Patience and partnership in the mountains.
Jeannie Wall doesn’t shy away from a suffer-fest. To the contrary, she thrives on grueling endeavors, and has dedicated her life and career to moving fast in the mountains. Hailing from Wisconsin, Jeannie started out skiing on snow-covered frozen lakes, and found a passion for endurance racing in triathlon and Nordic skiing. She went on to become one of the world’s fastest ski-mountaineering racers, but for Jeannie, it’s always been about the shared experience—the partners who have been by her side throughout decades of high-mountain adventures. Jeannie has lived in Bozeman since 1994, when she moved her job here from Patagonia’s corporate office in Ventura, CA. Check out her latest project at broadbeta.com.
So, Jeannie, tell us about the importance of camaraderie in the mountains.
In April 1996, my Swedish friend Lotta and I spent a week in Chamonix. We were training for a ski-mountaineering race in the Arctic Circle on Sweden’s highest peak, Kebnekaise, where reindeer outnumber people. Skiing the steep, glaciated terrain of the Alps for the first time blew my mind—and scared the piss out of me. For Lotta, it was just another day in the mountains.
After our Chamonix adventures, we boarded a plane for Stockholm. I don’t remember what I ate on the flight, but it eventually ate my insides. I commenced purging in my friend’s apartment that night, and continued on the next day’s flight to Kiruna, in a snowcat traversing the tundra, throughout our first night in a rustic lodge, and up until the start of the race.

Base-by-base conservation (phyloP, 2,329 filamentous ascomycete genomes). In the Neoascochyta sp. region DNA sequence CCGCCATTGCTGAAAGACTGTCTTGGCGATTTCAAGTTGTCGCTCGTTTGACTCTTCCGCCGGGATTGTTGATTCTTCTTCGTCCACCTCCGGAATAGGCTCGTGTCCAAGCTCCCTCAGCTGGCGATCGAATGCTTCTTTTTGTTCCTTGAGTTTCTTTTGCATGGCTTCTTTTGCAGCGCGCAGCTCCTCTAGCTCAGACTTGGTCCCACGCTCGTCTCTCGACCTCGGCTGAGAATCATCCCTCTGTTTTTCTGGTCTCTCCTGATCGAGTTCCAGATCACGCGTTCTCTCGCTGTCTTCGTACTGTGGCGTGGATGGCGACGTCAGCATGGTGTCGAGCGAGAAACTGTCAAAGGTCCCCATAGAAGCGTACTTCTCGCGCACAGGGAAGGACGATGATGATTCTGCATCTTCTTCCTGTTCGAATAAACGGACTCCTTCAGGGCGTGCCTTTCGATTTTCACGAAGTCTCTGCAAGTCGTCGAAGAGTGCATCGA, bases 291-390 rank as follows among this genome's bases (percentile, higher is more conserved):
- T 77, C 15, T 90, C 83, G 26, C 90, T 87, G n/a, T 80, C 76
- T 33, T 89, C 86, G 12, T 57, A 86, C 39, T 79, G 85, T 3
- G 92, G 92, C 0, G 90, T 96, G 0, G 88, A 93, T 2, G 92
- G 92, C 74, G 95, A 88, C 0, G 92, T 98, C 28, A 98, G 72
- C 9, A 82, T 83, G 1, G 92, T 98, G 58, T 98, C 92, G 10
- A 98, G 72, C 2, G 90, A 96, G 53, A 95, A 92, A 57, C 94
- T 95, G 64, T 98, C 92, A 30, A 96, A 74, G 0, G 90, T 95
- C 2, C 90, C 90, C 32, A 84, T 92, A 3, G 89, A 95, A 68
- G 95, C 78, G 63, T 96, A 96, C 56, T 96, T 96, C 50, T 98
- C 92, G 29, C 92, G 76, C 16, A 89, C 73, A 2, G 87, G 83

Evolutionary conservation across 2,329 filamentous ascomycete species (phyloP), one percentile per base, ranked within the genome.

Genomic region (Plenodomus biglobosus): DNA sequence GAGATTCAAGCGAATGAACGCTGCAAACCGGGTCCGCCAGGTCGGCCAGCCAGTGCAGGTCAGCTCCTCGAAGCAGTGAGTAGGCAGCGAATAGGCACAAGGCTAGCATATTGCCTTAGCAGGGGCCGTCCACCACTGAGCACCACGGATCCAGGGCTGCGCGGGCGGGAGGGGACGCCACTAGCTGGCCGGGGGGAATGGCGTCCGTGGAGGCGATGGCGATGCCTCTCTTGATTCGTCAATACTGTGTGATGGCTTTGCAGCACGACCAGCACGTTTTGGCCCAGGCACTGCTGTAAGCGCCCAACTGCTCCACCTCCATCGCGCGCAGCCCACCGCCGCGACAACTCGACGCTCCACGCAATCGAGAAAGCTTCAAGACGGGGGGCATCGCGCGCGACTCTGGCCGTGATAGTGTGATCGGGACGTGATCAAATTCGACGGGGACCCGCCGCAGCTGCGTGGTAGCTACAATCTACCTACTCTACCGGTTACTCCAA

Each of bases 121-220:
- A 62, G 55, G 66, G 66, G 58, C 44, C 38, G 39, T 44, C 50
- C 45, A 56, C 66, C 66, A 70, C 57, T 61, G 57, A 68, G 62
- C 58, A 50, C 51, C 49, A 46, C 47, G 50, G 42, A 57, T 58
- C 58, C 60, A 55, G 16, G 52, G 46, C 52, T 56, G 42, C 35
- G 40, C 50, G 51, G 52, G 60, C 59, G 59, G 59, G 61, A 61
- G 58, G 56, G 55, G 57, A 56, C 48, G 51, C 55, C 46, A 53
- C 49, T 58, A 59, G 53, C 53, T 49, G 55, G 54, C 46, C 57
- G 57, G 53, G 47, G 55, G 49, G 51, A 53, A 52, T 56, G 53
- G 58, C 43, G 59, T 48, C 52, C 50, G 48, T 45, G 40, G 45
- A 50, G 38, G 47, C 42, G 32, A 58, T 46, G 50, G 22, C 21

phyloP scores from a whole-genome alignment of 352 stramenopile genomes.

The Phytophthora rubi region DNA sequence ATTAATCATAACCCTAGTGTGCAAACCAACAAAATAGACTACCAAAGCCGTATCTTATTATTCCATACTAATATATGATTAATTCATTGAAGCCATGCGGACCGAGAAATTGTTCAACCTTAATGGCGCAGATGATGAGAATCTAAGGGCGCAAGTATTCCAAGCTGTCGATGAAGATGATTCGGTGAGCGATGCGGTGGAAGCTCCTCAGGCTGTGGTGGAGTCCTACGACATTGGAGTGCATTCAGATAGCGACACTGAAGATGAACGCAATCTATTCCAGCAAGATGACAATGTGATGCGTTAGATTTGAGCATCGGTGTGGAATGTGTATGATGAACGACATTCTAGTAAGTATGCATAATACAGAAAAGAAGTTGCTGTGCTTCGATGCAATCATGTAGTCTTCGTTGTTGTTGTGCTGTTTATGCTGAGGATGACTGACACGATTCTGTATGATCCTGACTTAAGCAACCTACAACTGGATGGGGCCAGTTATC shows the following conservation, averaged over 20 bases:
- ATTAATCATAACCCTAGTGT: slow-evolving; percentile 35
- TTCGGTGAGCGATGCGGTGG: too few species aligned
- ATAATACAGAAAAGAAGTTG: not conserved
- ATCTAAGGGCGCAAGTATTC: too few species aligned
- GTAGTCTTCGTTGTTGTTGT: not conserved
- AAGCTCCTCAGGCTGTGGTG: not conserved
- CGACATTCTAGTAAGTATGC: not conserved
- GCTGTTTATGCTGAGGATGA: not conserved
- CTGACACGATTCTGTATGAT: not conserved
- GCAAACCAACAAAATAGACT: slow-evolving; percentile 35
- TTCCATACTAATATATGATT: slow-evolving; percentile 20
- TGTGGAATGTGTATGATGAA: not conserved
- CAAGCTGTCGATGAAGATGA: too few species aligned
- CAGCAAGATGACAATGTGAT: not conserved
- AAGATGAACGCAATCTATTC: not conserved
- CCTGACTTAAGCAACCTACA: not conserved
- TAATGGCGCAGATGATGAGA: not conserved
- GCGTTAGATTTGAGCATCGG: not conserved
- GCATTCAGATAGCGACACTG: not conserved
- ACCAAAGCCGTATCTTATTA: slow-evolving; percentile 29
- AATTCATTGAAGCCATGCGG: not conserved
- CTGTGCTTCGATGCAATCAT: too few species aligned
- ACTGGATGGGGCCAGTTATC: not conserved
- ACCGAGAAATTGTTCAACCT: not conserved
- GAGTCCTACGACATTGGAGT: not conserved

I was utterly depleted, but I didn’t want to let my partners down. We woke the day before the race to falling snow and moderate temps—it’s all a bit blurry to me still. While Lotta and Sofia spent the day training and getting organized, I lay in my hard bunk, willing myself to life. By the next morning I could stand, talk, and even ski. I managed to pull it together and we launched with the other teams, overnight packs on our backs, navigating through a milky fog.
I skinned and skied over what felt like endless distance and vertical while feeding off the energy of my two amazing partners. We crossed that day’s ephemeral “finish line” before any other women’s teams. There was a huge berm of snow where a bunch of men’s teams were digging to create their sleeping caves. It looked like some surreal version of a Siberian Chain Gang at work—but we were lucky and crazy enough to be doing this for fun. Soon we had carved out our own three slots and squeezed into our snowy abodes.
Sometime in the night, I felt an uncomfortable damp spot underneath me. I had clumsily let my hydration-pack tube get squeezed under my torso and empty itself into my thin sleeping bag—a rookie move that could have cost me the race, or worse, induced hypothermia. I survived the night. We packed up and were off and racing to the sunrise that we could not discern through the storm. We were the first women’s team to finish the race, although the storm’s avalanche risks kept us from the formidable yet coveted summit of Kebnekaise Peak.
Talented, confident, fast, smart, and always working for the betterment of the team, Lotta and Sofia are two women I will always revere. They left me filled with gratitude and memories of a wild landscape, and the endless potential in all of us when we’re supported by great partners who bring out our inner wildness.